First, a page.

Forthcoming Changes in Employment Law - Ante-natal Appointments
As most employers are aware
both pregnant employees and agency workers have the right to attend
ante-natal appointments. However, the right to attend such
appointments is being extended with effect from 1 October 2014 so
that qualifying employees and workers can accompany a pregnant
woman to appointments.
The existing right is for
pregnant employees and agency workers to have paid time off during
working hours "for the purpose of receiving ante-natal care",
regardless of the number of hours worked or their length of
Agency workers that have a
similar right subject to qualifying conditions.
There is a degree of
complexity in ante-natal care is not defined by legislation and in
accordance with Government guidance is not restricted to medical
examinations and can include relaxation and parent craft classes,
provided that these are recommended by a registered Medical
Practioner, registered Midwife or registered Health
The right to attend ante-natal
appointments is unburdened by any form of strict procedural
requirement. The employer, agency or hirer is however,
entitled to ask for evidence of ante-natal appointments and once
such a request has been made, the employee or agency worker is not
entitled to take time off until the evidence requested has been
In those circumstances, the
employee or agency worker will need to produce either:
a certificate confirming that she is pregnant such as Form MAT
an appointment card or some other document showing an
appointment has being made.
An employer, temporary work
agency or hirer may refuse a request by an employee or agency
worker to take time off to attend an ante-natal appointment where
it is reasonable to do so. Typically, however the legislation
gives no guidance as to when it would be reasonable to refuse such
a request. The employer, temporary work agency or hirer will
need to consider each request on merit. It may be reasonable
to refuse a request made at short notice for a non-urgent
The entitlement is to paid
time off for ante-natal care. Therefore an employee or agency
worker is entitled to be paid at her normal rate of pay during the
period of time taken off for ante-natal care. Overtime would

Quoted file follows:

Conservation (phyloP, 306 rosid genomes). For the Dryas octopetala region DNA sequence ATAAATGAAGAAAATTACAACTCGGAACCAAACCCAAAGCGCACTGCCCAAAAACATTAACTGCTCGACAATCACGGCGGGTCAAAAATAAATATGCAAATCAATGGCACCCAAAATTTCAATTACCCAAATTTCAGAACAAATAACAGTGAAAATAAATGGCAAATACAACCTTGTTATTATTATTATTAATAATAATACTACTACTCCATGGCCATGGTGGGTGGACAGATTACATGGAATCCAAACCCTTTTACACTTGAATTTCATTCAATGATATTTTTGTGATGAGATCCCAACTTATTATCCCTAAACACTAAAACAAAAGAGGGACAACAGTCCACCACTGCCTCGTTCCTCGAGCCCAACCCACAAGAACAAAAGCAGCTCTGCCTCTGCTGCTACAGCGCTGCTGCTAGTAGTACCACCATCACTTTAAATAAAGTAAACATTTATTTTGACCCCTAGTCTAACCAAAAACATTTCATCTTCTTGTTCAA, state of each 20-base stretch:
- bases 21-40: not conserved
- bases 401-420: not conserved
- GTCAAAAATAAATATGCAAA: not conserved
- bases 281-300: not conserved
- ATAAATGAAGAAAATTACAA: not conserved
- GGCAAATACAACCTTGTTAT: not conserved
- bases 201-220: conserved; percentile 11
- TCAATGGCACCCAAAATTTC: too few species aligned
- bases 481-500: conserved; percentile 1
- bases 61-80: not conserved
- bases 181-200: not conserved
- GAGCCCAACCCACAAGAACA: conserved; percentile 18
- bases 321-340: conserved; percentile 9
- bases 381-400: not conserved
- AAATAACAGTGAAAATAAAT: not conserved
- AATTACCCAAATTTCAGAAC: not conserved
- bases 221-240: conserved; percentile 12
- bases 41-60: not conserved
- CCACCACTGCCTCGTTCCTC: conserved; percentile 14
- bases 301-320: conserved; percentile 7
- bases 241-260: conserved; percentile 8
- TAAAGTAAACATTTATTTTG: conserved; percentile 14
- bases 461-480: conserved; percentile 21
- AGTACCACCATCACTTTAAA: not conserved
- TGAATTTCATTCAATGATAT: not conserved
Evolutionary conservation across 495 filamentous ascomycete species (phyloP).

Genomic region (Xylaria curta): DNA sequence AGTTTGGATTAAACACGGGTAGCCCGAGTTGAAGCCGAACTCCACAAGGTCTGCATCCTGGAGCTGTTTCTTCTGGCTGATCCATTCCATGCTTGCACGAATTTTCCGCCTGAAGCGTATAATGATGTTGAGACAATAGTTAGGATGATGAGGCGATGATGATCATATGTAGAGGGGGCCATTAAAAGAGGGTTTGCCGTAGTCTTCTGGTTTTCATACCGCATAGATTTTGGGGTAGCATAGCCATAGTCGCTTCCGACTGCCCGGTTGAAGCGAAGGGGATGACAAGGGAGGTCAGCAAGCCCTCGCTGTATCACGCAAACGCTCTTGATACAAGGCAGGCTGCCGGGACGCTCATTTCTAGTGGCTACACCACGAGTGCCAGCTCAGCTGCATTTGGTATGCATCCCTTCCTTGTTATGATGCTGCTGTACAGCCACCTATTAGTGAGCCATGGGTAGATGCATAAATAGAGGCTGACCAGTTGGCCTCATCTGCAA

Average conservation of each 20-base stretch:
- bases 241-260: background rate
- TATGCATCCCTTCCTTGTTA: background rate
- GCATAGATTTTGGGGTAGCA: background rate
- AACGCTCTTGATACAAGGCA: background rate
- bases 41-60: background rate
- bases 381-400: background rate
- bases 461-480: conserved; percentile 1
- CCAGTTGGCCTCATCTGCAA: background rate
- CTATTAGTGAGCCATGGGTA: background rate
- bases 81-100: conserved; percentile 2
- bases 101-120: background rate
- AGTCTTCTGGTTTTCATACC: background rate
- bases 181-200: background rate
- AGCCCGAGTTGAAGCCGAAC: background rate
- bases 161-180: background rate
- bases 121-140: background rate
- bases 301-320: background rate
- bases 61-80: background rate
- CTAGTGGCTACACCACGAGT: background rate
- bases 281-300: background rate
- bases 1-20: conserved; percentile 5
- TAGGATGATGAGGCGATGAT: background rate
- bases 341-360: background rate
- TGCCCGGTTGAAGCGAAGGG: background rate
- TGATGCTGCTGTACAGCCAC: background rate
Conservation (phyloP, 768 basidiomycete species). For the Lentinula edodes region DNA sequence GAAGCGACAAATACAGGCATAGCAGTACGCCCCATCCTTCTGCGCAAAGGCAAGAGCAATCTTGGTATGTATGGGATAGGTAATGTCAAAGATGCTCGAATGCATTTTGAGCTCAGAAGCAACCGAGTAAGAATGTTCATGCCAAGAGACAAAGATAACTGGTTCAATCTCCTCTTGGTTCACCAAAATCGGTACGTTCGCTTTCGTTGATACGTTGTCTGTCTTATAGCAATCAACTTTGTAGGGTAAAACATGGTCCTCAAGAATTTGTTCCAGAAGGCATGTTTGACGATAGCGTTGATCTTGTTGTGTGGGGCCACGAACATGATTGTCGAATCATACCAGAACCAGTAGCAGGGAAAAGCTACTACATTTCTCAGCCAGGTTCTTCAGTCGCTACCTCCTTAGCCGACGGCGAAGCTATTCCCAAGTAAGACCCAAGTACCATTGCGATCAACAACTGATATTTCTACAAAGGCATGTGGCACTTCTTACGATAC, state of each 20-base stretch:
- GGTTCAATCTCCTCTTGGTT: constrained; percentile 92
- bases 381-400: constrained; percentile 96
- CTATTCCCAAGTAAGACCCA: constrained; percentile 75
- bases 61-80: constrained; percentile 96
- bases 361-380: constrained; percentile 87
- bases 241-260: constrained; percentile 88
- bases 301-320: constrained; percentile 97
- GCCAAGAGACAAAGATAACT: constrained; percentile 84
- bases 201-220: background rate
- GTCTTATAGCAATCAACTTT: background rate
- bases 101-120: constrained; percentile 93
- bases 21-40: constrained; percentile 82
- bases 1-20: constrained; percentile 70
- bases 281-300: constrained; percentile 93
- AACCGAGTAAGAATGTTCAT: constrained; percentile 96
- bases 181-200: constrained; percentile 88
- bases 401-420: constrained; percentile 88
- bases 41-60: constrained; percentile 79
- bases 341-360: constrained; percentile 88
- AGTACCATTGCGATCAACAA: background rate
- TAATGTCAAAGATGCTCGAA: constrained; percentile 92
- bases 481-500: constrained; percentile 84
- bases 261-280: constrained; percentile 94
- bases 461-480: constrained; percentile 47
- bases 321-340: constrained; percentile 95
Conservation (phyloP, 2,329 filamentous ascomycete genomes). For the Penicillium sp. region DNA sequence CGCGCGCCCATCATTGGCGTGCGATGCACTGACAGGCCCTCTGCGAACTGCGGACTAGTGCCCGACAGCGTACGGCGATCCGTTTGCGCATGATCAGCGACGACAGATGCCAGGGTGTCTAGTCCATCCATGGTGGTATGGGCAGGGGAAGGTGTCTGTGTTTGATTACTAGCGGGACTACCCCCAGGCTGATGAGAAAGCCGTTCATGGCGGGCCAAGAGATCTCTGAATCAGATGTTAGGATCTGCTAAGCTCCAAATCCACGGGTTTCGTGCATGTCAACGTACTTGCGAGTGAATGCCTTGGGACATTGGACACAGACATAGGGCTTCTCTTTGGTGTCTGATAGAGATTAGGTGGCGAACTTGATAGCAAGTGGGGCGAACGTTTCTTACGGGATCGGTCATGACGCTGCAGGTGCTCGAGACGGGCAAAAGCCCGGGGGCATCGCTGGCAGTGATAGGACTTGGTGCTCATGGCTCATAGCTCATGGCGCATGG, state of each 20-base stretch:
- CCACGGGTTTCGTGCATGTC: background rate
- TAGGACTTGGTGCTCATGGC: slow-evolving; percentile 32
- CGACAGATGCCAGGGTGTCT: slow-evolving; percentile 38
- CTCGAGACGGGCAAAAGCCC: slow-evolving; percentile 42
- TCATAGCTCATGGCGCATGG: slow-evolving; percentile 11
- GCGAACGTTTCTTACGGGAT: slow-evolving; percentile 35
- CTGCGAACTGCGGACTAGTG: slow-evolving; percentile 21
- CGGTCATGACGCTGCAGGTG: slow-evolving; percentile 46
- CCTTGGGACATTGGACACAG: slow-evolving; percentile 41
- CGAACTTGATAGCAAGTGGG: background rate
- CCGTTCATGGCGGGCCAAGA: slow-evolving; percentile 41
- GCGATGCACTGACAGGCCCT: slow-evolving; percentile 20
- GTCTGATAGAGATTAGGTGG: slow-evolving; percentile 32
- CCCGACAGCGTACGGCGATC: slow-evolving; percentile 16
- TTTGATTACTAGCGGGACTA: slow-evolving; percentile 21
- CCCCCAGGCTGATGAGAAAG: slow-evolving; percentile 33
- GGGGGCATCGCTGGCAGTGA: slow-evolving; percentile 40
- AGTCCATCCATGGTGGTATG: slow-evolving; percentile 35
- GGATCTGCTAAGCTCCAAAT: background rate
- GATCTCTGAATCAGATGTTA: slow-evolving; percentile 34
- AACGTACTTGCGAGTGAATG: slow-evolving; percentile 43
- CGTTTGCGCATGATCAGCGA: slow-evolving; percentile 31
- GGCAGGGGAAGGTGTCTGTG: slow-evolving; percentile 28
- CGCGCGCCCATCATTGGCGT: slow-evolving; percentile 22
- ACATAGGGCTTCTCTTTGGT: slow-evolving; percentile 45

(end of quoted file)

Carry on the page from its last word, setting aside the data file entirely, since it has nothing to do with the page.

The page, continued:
only be taken into account if it is compulsory and part of the
normal working pattern.
Employees or agency workers
are entitled to bring an Employment Tribunal claim if they are
unreasonably refused time off for ante-natal care or denied their
normal rate of pay during such time off.
The claim would need to be
brought within a three month time limit beginning with the date of
the relevant appointment or where this is not reasonably
practicable within such a further period as the Tribunal considers
The remedies available to a
successful complainant are:
- A declaration - an award of compensation equivalent to the
amount the woman was entitled to receive for the time off, where
her complaint is that her employer refused her permission to take
time off or refused to pay for the time off.
With effect from 1 October 2014 this compensation will be
increased to twice the amount she was entitled to receive when
taking time off. Of course, such claims may also be
accompanied by unlawful pregnancy and maternity discrimination
With effect from 1 October
2014 an employee or agency worker who has a "qualifying
relationship" with a pregnant woman or her expected child will be
entitled to take time off during their working hours to accompany
the woman to ante-natal appointments.
This time off is however
limited to no more than two occasions lasting no more than six and
a half hours each. There is no qualifying period of
employment for this right so it will be available to relevant
employees from the start of their employment. It should be